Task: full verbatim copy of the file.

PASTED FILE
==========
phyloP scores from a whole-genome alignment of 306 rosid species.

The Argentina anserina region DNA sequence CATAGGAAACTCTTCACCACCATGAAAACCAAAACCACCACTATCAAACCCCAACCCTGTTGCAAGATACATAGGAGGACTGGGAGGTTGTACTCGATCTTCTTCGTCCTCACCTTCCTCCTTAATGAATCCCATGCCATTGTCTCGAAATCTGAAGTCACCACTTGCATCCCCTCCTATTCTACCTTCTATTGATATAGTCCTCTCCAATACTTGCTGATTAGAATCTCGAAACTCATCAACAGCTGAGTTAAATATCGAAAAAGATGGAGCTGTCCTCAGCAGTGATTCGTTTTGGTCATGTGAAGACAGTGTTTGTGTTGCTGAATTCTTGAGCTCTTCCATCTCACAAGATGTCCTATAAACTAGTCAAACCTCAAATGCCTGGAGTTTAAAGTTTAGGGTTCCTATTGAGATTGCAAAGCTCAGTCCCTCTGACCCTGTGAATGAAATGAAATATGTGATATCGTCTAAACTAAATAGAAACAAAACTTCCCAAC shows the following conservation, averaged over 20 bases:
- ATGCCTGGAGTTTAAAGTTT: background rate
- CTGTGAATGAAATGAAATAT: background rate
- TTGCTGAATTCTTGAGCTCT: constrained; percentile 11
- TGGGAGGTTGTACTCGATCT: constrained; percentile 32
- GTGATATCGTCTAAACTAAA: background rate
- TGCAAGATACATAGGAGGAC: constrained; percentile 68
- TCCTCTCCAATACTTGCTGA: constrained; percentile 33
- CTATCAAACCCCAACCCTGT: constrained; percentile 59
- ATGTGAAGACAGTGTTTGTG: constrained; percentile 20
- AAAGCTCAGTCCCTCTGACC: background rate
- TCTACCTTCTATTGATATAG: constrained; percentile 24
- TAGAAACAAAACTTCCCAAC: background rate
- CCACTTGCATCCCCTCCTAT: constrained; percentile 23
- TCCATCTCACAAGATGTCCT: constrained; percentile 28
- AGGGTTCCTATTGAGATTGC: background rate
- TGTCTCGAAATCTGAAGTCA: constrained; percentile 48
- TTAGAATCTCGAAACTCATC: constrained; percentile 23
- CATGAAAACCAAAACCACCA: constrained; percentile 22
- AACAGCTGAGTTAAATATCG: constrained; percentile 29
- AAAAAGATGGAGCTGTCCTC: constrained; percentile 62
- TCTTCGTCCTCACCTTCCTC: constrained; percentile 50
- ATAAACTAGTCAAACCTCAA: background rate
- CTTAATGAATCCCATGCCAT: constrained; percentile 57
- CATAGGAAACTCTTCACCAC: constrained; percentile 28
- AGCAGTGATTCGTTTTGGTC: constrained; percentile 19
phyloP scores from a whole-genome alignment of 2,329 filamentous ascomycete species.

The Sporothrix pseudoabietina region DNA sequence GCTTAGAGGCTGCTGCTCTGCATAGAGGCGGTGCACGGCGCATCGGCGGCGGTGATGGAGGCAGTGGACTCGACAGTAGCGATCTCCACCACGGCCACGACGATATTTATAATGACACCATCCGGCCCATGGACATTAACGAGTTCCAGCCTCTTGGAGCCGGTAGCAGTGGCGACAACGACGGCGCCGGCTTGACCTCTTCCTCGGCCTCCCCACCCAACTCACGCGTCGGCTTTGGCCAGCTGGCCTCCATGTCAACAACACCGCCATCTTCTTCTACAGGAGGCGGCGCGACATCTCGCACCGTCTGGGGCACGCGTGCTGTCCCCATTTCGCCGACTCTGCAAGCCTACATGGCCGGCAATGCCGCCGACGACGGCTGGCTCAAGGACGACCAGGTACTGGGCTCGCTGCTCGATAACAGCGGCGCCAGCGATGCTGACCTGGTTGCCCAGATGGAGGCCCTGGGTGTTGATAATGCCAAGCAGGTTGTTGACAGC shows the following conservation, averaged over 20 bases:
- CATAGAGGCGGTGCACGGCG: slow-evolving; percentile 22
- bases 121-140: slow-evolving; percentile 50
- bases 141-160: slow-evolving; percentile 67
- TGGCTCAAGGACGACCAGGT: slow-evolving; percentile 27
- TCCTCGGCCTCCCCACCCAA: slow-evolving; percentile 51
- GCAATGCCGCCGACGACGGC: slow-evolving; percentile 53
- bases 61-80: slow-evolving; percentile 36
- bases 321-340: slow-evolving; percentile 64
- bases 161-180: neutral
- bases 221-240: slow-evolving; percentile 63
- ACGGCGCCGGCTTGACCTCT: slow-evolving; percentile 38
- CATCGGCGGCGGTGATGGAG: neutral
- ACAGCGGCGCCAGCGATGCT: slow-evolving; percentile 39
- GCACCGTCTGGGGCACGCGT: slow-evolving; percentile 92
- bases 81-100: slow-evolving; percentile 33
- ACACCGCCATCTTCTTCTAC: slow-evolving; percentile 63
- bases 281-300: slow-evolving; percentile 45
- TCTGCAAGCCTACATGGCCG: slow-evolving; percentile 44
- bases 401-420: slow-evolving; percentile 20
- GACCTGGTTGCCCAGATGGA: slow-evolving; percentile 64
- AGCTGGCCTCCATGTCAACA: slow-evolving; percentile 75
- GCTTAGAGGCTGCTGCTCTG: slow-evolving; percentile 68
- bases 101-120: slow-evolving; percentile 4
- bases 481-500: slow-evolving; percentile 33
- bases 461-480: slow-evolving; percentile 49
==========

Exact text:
phyloP scores from a whole-genome alignment of 306 rosid species.

The Argentina anserina region DNA sequence CATAGGAAACTCTTCACCACCATGAAAACCAAAACCACCACTATCAAACCCCAACCCTGTTGCAAGATACATAGGAGGACTGGGAGGTTGTACTCGATCTTCTTCGTCCTCACCTTCCTCCTTAATGAATCCCATGCCATTGTCTCGAAATCTGAAGTCACCACTTGCATCCCCTCCTATTCTACCTTCTATTGATATAGTCCTCTCCAATACTTGCTGATTAGAATCTCGAAACTCATCAACAGCTGAGTTAAATATCGAAAAAGATGGAGCTGTCCTCAGCAGTGATTCGTTTTGGTCATGTGAAGACAGTGTTTGTGTTGCTGAATTCTTGAGCTCTTCCATCTCACAAGATGTCCTATAAACTAGTCAAACCTCAAATGCCTGGAGTTTAAAGTTTAGGGTTCCTATTGAGATTGCAAAGCTCAGTCCCTCTGACCCTGTGAATGAAATGAAATATGTGATATCGTCTAAACTAAATAGAAACAAAACTTCCCAAC shows the following conservation, averaged over 20 bases:
- ATGCCTGGAGTTTAAAGTTT: background rate
- CTGTGAATGAAATGAAATAT: background rate
- TTGCTGAATTCTTGAGCTCT: constrained; percentile 11
- TGGGAGGTTGTACTCGATCT: constrained; percentile 32
- GTGATATCGTCTAAACTAAA: background rate
- TGCAAGATACATAGGAGGAC: constrained; percentile 68
- TCCTCTCCAATACTTGCTGA: constrained; percentile 33
- CTATCAAACCCCAACCCTGT: constrained; percentile 59
- ATGTGAAGACAGTGTTTGTG: constrained; percentile 20
- AAAGCTCAGTCCCTCTGACC: background rate
- TCTACCTTCTATTGATATAG: constrained; percentile 24
- TAGAAACAAAACTTCCCAAC: background rate
- CCACTTGCATCCCCTCCTAT: constrained; percentile 23
- TCCATCTCACAAGATGTCCT: constrained; percentile 28
- AGGGTTCCTATTGAGATTGC: background rate
- TGTCTCGAAATCTGAAGTCA: constrained; percentile 48
- TTAGAATCTCGAAACTCATC: constrained; percentile 23
- CATGAAAACCAAAACCACCA: constrained; percentile 22
- AACAGCTGAGTTAAATATCG: constrained; percentile 29
- AAAAAGATGGAGCTGTCCTC: constrained; percentile 62
- TCTTCGTCCTCACCTTCCTC: constrained; percentile 50
- ATAAACTAGTCAAACCTCAA: background rate
- CTTAATGAATCCCATGCCAT: constrained; percentile 57
- CATAGGAAACTCTTCACCAC: constrained; percentile 28
- AGCAGTGATTCGTTTTGGTC: constrained; percentile 19
phyloP scores from a whole-genome alignment of 2,329 filamentous ascomycete species.

The Sporothrix pseudoabietina region DNA sequence GCTTAGAGGCTGCTGCTCTGCATAGAGGCGGTGCACGGCGCATCGGCGGCGGTGATGGAGGCAGTGGACTCGACAGTAGCGATCTCCACCACGGCCACGACGATATTTATAATGACACCATCCGGCCCATGGACATTAACGAGTTCCAGCCTCTTGGAGCCGGTAGCAGTGGCGACAACGACGGCGCCGGCTTGACCTCTTCCTCGGCCTCCCCACCCAACTCACGCGTCGGCTTTGGCCAGCTGGCCTCCATGTCAACAACACCGCCATCTTCTTCTACAGGAGGCGGCGCGACATCTCGCACCGTCTGGGGCACGCGTGCTGTCCCCATTTCGCCGACTCTGCAAGCCTACATGGCCGGCAATGCCGCCGACGACGGCTGGCTCAAGGACGACCAGGTACTGGGCTCGCTGCTCGATAACAGCGGCGCCAGCGATGCTGACCTGGTTGCCCAGATGGAGGCCCTGGGTGTTGATAATGCCAAGCAGGTTGTTGACAGC shows the following conservation, averaged over 20 bases:
- CATAGAGGCGGTGCACGGCG: slow-evolving; percentile 22
- bases 121-140: slow-evolving; percentile 50
- bases 141-160: slow-evolving; percentile 67
- TGGCTCAAGGACGACCAGGT: slow-evolving; percentile 27
- TCCTCGGCCTCCCCACCCAA: slow-evolving; percentile 51
- GCAATGCCGCCGACGACGGC: slow-evolving; percentile 53
- bases 61-80: slow-evolving; percentile 36
- bases 321-340: slow-evolving; percentile 64
- bases 161-180: neutral
- bases 221-240: slow-evolving; percentile 63
- ACGGCGCCGGCTTGACCTCT: slow-evolving; percentile 38
- CATCGGCGGCGGTGATGGAG: neutral
- ACAGCGGCGCCAGCGATGCT: slow-evolving; percentile 39
- GCACCGTCTGGGGCACGCGT: slow-evolving; percentile 92
- bases 81-100: slow-evolving; percentile 33
- ACACCGCCATCTTCTTCTAC: slow-evolving; percentile 63
- bases 281-300: slow-evolving; percentile 45
- TCTGCAAGCCTACATGGCCG: slow-evolving; percentile 44
- bases 401-420: slow-evolving; percentile 20
- GACCTGGTTGCCCAGATGGA: slow-evolving; percentile 64
- AGCTGGCCTCCATGTCAACA: slow-evolving; percentile 75
- GCTTAGAGGCTGCTGCTCTG: slow-evolving; percentile 68
- bases 101-120: slow-evolving; percentile 4
- bases 481-500: slow-evolving; percentile 33
- bases 461-480: slow-evolving; percentile 49